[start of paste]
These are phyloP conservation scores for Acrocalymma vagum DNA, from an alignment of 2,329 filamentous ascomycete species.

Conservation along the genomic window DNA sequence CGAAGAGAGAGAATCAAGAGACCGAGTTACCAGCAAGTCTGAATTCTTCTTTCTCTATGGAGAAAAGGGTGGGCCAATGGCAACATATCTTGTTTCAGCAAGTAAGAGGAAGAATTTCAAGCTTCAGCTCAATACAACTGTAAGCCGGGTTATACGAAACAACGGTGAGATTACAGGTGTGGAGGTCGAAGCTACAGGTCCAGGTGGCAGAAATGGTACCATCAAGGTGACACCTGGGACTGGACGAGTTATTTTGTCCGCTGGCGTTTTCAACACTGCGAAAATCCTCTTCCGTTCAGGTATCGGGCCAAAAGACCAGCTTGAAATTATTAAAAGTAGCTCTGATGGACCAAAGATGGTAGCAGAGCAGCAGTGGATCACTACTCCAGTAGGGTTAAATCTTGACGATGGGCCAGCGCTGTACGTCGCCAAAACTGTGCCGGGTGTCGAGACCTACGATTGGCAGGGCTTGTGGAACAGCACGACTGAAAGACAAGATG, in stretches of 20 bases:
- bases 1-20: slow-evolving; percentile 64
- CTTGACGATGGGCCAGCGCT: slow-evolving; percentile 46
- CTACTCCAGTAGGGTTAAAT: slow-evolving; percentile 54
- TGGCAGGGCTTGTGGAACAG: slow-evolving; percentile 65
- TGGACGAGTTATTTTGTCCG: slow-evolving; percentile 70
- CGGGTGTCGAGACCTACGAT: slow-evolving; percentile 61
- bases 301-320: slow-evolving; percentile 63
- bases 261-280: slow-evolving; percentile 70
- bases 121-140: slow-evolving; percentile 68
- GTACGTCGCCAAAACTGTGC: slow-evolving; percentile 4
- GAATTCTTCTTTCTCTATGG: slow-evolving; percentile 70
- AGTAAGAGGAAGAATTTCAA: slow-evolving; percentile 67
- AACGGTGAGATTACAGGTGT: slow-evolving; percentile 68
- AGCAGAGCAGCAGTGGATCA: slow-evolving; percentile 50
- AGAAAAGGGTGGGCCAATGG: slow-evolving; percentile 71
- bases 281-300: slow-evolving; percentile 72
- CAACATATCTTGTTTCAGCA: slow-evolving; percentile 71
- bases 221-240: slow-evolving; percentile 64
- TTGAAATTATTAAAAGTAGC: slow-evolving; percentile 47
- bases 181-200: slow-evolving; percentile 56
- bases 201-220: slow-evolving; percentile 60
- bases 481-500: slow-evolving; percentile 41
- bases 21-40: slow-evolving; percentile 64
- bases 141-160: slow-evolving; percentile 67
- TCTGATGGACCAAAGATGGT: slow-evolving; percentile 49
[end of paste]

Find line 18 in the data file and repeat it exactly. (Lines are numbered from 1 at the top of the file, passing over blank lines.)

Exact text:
- bases 281-300: slow-evolving; percentile 72